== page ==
The scaling of multi-core processors poses a challenge to memory system design. While process
technology scaling provides greater numbers of cores on each chip, the transistor performance and
power gains that traditionally accompanied process scaling have largely ceased. Scaling
performance with increased core counts must be achieved under the same or reduced energy and
power budgets. Furthermore, increased cores generate more accesses to shared caches causing
conflict misses as unrelated processes compete for the same cache sets. Each miss represents
significant waste: wasted time as the requested data is transferred from a slow main memory,
wasted energy and bandwidth when transferring cache block words that will ultimately go unused.
In this talk I will explore the means to leverage memory reference speculation to reduce waste and
improve efficiency in multi-core processor memory systems. In particular, I will show how
control flow and effective address speculation can be used in a novel, highly accurate, prefetch
engine that improves IPC by 31% versus baseline for multiprogrammed workloads, outperforming
the best competing design of class with 65% less hardware state overhead. I will also demonstrate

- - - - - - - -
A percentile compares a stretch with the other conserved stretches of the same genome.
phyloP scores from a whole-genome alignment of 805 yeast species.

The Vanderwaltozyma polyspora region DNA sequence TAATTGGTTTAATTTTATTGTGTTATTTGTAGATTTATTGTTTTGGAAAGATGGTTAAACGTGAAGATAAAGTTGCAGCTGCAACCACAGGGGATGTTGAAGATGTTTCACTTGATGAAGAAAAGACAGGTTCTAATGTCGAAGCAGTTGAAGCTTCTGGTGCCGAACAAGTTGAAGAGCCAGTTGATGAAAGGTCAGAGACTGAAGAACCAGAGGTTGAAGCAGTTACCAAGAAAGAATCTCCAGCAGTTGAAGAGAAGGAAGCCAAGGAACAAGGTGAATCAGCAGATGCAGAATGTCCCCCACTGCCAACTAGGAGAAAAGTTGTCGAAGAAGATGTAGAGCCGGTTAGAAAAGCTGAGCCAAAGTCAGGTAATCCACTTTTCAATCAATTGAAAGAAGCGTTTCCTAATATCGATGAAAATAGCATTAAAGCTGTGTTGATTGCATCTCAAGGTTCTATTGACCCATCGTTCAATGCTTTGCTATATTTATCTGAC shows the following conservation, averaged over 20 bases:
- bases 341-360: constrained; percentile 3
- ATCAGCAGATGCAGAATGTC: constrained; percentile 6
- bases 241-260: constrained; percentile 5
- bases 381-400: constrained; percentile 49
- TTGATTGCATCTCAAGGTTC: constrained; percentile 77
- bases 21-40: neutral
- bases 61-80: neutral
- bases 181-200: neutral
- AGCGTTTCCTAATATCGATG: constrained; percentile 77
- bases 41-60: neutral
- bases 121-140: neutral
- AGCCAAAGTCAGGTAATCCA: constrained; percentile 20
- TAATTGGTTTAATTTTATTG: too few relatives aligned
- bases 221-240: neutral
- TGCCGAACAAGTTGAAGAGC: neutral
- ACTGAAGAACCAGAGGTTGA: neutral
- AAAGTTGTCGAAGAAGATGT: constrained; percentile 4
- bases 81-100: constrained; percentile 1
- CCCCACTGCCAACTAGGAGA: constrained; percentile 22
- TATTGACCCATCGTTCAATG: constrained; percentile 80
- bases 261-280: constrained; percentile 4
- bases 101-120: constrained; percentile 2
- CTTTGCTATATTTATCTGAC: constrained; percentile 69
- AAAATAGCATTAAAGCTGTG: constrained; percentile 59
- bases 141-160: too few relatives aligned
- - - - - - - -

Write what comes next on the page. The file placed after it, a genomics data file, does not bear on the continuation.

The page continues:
a technique to speculate on word usage within processor cache lines to eliminate 36% of the
dynamic energy in the multi-core processor interconnect with no performance impact. Finally, I
will discuss some on-going work in path-speculation based prefetching for the last-level cache.
Paul V. Gratz is an Associate Professor in the department of Electrical and
Computer Engineering at Texas A&M University. His research interests
include energy efficient and reliable design in the context of high
performance computer architecture, processor memory systems and onchip
interconnection networks. He received his B.S. and M.S. degrees in
Electrical Engineering from The University of Florida in 1994 and 1997
respectively. From 1997 to 2002 he was a design engineer with Intel
Corporation. He received his Ph.D. degree in Electrical and Computer
Engineering from the University of Texas at Austin in 2008. His papers "A
Control-Theoretic Approach for Energy Efficient CPU-GPU Subsystem in
Mobile Platforms" and "B-Fetch: Branch Prediction Directed Prefetching for Chip-Multiprocessors"
were nominated for best papers at DAC '15 and MICRO '14 respectively. At ASPLOS '09, Dr. Gratz
received a best paper award for "An Evaluation of the TRIPS Computer System." In Spring 2010, he
received the "Teaching Excellence Award - Top 5%" award from the Texas A&M University System
for a graduate-level computer architecture course he developed.